The guys are Microprose are hoping that I can get through this review without once mentioning X-COM Alliance
. Maybe they should skip ahead to the next paragraph. A year and a half ago, we went to visit the guys at Microprose to preview a new team-based shooter based on the X-COM license. The game, called Alliance, quickly became one of our most anticipated titles. We bitched and complained about the numerous delays to the project (still no "official" word yet on when it will be out, by the way) so you can imagine how bitter we were when we were offered a look at X-COM Enforcer. We thought we'd hate it. We were wrong.
While X-COM Enforcer doesn't offer a tremendous amount of depth in terms of design, it does deliver fast action and a sincere application of the X-COM setting. For the two of you out there who aren't already familiar with X-COM, the story is simple enough. A global paramilitary force has been formed to combat an invading alien menace. In the case of Enforcer, you play as a robot designed by an X-COM scientist. Your job is to defeat the aliens single-handedly in a series of increasingly difficult levels. All of this is rendered in a third-person perspective in the manner of Slave Zero or Tomb Raider.
But unlike Tomb Raider, Enforcer is focused exclusively on action. While there are some "puzzles" here, you won't need to search for switches or push crates around. And as the separate levels are divided into self-contained zones, you'll rarely be far away from whatever you need to do next. Even if you do wander off the path a bit, a handy arrow steers you in the right direction. All of this ensures that the focus stays on shooting (with a little jumping thrown in for good measure).
The game uses the Unreal Tournament engine to good effect. While the UT engine has never been my personal favorite, it really shines here. The various levels that you work through are very well designed but tend to close off the z-axis. There are some levels where you'll jump from rooftop to rooftop but the chance to explore the levels in a vertical sense is rarely offered. Over the course of the game, you'll lead your Enforcer through trailer parks, city streets, supermarkets, mountain passes and a host of other locales killing aliens and rescuing puny humans from the alien menace. Most levels boil down to a "kill 'em all" format, but there are enough hidden areas and bonus levels to reward the more explorative player.
Enforcer suffers from a few of the liabilities of the UT engine. First off, there's very little sense of weight or force to the character models. The character models themselves are mixed -- some good, some bad. The Enforcer looks really cool but there seems to be a problem with the animation, as he just never seems to be walking on the ground. Most of the aliens are damn impressive but they tend to get less and less detailed as they grow in size. Anything larger than a Muton just looks clunky.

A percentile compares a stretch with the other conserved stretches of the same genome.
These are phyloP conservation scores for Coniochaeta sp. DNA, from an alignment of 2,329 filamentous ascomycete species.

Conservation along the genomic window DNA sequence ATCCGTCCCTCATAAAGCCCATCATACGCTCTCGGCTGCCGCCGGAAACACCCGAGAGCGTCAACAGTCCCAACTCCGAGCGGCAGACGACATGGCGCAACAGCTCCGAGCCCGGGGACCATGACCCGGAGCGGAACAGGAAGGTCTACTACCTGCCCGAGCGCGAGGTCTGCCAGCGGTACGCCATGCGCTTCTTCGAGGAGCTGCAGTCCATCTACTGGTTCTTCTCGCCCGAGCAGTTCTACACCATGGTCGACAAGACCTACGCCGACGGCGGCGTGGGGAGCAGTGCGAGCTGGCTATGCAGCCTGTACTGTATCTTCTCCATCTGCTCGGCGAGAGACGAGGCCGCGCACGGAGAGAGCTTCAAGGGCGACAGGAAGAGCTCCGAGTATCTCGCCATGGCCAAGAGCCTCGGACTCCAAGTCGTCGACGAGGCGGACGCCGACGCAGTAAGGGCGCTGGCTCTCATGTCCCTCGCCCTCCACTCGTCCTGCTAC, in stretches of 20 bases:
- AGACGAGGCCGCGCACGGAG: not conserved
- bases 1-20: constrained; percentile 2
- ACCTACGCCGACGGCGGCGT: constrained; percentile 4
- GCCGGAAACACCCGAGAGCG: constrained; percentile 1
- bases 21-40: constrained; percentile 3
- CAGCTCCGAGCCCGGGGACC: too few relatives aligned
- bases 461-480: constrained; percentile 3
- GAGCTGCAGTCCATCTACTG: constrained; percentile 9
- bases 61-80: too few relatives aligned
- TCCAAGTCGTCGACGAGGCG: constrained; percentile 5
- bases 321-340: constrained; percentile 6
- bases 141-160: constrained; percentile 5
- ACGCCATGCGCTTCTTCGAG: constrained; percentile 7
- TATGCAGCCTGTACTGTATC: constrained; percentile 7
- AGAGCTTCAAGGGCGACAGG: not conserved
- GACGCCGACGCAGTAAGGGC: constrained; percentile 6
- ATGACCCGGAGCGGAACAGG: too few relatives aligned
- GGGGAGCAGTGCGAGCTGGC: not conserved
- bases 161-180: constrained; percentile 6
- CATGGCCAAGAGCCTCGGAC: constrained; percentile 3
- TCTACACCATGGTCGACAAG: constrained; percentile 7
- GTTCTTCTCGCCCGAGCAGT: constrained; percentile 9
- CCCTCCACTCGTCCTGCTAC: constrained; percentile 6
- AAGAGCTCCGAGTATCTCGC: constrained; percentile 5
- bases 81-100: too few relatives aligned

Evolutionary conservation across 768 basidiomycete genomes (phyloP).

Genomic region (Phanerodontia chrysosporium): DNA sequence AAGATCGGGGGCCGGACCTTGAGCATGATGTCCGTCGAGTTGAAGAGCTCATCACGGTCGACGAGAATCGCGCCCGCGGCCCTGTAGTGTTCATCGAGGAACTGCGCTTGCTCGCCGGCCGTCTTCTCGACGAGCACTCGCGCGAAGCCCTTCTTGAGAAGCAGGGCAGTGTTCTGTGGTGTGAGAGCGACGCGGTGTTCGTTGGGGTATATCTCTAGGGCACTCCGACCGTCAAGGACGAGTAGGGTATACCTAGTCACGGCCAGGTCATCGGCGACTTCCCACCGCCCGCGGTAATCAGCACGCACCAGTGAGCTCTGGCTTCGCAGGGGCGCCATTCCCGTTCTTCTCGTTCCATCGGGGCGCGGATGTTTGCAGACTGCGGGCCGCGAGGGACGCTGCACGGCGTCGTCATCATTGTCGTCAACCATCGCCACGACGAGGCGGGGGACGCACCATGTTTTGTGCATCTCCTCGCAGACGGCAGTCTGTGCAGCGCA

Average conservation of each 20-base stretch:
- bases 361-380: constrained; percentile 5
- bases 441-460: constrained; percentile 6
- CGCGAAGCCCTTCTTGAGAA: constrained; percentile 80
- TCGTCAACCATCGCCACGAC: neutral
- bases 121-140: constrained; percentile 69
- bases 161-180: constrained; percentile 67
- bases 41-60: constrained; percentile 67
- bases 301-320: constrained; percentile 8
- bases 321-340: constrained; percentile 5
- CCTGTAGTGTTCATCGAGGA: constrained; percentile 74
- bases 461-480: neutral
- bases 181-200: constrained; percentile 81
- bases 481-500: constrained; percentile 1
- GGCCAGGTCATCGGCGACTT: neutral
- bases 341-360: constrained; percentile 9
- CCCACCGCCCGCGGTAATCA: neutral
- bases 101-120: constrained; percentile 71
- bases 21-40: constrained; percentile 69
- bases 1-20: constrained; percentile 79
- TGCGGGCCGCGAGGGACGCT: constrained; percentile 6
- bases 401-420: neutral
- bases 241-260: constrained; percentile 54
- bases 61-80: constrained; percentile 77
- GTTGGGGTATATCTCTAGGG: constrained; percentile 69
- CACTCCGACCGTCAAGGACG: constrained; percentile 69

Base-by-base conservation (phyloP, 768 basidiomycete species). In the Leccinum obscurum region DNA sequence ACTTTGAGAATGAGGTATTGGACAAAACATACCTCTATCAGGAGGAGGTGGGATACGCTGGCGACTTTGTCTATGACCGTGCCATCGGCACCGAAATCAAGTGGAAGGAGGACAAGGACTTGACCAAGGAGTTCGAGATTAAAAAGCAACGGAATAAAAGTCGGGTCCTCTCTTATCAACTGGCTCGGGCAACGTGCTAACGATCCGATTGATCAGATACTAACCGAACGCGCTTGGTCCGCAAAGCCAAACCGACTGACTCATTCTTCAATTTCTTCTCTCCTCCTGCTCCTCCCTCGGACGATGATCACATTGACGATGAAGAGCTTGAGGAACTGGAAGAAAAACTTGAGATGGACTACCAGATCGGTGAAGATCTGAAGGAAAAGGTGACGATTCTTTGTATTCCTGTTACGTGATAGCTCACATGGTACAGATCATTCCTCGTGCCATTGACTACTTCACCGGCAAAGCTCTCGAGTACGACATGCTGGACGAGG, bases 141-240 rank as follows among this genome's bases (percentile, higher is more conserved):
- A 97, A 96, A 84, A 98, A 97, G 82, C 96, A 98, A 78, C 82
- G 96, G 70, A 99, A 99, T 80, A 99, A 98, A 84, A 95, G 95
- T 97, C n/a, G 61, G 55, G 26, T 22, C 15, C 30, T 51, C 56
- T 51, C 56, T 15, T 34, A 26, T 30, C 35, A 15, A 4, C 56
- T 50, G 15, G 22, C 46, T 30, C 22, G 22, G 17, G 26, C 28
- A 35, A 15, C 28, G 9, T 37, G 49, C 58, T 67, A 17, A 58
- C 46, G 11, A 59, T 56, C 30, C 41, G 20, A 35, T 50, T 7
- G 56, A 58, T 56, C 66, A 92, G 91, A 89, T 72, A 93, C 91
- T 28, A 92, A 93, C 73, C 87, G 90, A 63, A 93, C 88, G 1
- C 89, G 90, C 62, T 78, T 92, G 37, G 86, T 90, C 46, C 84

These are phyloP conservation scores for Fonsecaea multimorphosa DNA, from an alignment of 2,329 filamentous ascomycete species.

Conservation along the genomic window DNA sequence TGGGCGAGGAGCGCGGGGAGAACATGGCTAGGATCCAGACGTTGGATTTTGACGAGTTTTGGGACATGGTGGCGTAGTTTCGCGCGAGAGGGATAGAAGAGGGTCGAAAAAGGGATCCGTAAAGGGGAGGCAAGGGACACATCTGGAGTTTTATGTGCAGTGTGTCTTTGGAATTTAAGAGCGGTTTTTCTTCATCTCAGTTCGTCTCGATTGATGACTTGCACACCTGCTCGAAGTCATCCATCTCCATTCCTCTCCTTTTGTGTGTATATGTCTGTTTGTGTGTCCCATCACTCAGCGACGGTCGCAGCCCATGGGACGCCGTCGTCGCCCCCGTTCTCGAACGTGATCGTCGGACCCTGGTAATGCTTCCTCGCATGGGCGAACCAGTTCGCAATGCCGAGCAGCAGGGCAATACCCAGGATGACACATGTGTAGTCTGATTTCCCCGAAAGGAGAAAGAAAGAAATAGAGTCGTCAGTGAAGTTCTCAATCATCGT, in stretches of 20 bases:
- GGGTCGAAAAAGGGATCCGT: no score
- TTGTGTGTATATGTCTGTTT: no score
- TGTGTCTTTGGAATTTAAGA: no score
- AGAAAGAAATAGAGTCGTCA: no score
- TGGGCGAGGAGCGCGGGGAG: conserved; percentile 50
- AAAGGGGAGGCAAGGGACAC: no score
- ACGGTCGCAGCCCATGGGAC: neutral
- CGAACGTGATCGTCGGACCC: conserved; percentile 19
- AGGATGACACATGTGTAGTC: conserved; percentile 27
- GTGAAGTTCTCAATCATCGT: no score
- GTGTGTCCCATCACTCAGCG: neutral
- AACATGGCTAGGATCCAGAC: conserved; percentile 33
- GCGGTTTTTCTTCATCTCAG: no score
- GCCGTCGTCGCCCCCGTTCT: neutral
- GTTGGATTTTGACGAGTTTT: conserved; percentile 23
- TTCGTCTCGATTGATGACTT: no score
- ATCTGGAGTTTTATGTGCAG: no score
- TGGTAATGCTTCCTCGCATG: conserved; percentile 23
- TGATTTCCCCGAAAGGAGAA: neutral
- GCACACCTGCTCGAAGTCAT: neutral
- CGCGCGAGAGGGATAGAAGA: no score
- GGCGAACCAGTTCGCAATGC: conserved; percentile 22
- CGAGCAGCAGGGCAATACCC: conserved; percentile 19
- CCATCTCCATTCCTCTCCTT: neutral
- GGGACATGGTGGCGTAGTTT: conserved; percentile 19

But the effects are great. The green flash that heralds the appearance of your various extra-terrestrial enemies is downright cool. Weapons fire is equally impressive with a credible distinction between the weapon types. Lots of little touches have been added (like scorch marks on the environment from the mass driver, or little ice crystals from the freeze gun).
Each weapon in your arsenal can be upgraded in between the missions by spending data points. Data points are obtained by killing aliens and destroying certain other objects. You may spend data points to increase your weapons' capabilities (such as adding a bouncing, homing or increased damage ability) or the components of the Enforcer itself. You can add increased running speed, jumping power or the ability to repair yourself in the field. The various power ups you find in the game (healing, speed, multipliers, etc) can also be improved to provide greater bonuses once you're fighting against the aliens. In all, I found the balance between upgrade potential and available data points set just right. It offers enough challenge while still giving you access to new toys.
I was impressed with some of the weapons. Others I just couldn't stand. Once you get all the upgrades for it, the disc launcher is by far the most convenient of the weapons. Not only does it include a homing ability, but it also scoops up any data points it hits. The freeze gun and lightning gun are equally cool, stopping your enemies in their tracks. The only weapon I really hated was the grenade launcher. You can't really get this to hit much in the game itself, so I was kind of ticked off that I bothered to spend the data points to unlock. Even more regrettable than the loss of the data points, was the fact that once I unlocked the damn thing, it kept showing up on the mission maps where another weapons might have been more useful.
The campaign is well designed. With almost forty missions, Enforcer will keep you occupied for a while. And the fact that you can't save in the middle of a mission will add a little longevity on top of that. The fact that you can't save doesn't really bother me overly, since it only takes ten or fifteen minutes to clear out the various levels. Unfortunately the game isn't being released until next Tuesday, so we haven't had a chance to put the multiplayer game through its paces. There is an option to play through the campaign in cooperation with other players. The only other option for multiplayer is a straight deathmatch.
Enforcer is a perfect example of a decent console game on the PC. It requires very little from you in terms of investment and, while the game does have its sophisticated side, it's pretty much nonstop action. There are a few games on my hard drive that are perfect for when I've only got fifteen minutes to kill and X-COM Enforcer is right at the top of the list (Airfix Dogfighter and Risk II being the other main contenders).
-- Steve Butts